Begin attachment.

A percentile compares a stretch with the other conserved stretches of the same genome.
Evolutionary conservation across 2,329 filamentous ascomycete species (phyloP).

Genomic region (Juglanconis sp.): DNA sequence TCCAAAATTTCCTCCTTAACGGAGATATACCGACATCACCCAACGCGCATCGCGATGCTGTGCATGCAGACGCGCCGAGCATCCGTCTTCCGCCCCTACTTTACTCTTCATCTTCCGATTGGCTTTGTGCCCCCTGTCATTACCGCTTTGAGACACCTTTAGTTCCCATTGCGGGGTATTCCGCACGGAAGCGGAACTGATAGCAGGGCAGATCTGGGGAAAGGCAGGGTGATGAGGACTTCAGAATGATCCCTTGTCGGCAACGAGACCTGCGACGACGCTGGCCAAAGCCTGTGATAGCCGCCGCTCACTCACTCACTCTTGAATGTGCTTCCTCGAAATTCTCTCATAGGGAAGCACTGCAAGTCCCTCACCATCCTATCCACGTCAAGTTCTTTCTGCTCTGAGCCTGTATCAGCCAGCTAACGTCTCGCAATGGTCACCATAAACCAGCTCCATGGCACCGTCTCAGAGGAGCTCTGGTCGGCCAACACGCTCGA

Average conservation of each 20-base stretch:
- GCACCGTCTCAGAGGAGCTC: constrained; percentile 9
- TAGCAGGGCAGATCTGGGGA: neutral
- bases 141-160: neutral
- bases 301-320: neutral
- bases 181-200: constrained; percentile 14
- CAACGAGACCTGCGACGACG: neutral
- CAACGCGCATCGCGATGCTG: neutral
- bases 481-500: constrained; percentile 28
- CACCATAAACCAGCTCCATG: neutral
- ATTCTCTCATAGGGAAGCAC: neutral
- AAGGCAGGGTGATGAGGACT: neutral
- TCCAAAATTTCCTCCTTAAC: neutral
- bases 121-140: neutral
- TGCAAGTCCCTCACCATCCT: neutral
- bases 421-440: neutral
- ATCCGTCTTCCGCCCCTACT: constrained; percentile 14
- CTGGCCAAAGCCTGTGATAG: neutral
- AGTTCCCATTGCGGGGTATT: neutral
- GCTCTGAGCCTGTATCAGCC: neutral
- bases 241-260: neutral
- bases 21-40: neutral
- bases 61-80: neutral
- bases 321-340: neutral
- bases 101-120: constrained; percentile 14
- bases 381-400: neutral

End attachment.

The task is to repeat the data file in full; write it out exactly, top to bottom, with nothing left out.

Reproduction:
A percentile compares a stretch with the other conserved stretches of the same genome.
Evolutionary conservation across 2,329 filamentous ascomycete species (phyloP).

Genomic region (Juglanconis sp.): DNA sequence TCCAAAATTTCCTCCTTAACGGAGATATACCGACATCACCCAACGCGCATCGCGATGCTGTGCATGCAGACGCGCCGAGCATCCGTCTTCCGCCCCTACTTTACTCTTCATCTTCCGATTGGCTTTGTGCCCCCTGTCATTACCGCTTTGAGACACCTTTAGTTCCCATTGCGGGGTATTCCGCACGGAAGCGGAACTGATAGCAGGGCAGATCTGGGGAAAGGCAGGGTGATGAGGACTTCAGAATGATCCCTTGTCGGCAACGAGACCTGCGACGACGCTGGCCAAAGCCTGTGATAGCCGCCGCTCACTCACTCACTCTTGAATGTGCTTCCTCGAAATTCTCTCATAGGGAAGCACTGCAAGTCCCTCACCATCCTATCCACGTCAAGTTCTTTCTGCTCTGAGCCTGTATCAGCCAGCTAACGTCTCGCAATGGTCACCATAAACCAGCTCCATGGCACCGTCTCAGAGGAGCTCTGGTCGGCCAACACGCTCGA

Average conservation of each 20-base stretch:
- GCACCGTCTCAGAGGAGCTC: constrained; percentile 9
- TAGCAGGGCAGATCTGGGGA: neutral
- bases 141-160: neutral
- bases 301-320: neutral
- bases 181-200: constrained; percentile 14
- CAACGAGACCTGCGACGACG: neutral
- CAACGCGCATCGCGATGCTG: neutral
- bases 481-500: constrained; percentile 28
- CACCATAAACCAGCTCCATG: neutral
- ATTCTCTCATAGGGAAGCAC: neutral
- AAGGCAGGGTGATGAGGACT: neutral
- TCCAAAATTTCCTCCTTAAC: neutral
- bases 121-140: neutral
- TGCAAGTCCCTCACCATCCT: neutral
- bases 421-440: neutral
- ATCCGTCTTCCGCCCCTACT: constrained; percentile 14
- CTGGCCAAAGCCTGTGATAG: neutral
- AGTTCCCATTGCGGGGTATT: neutral
- GCTCTGAGCCTGTATCAGCC: neutral
- bases 241-260: neutral
- bases 21-40: neutral
- bases 61-80: neutral
- bases 321-340: neutral
- bases 101-120: constrained; percentile 14
- bases 381-400: neutral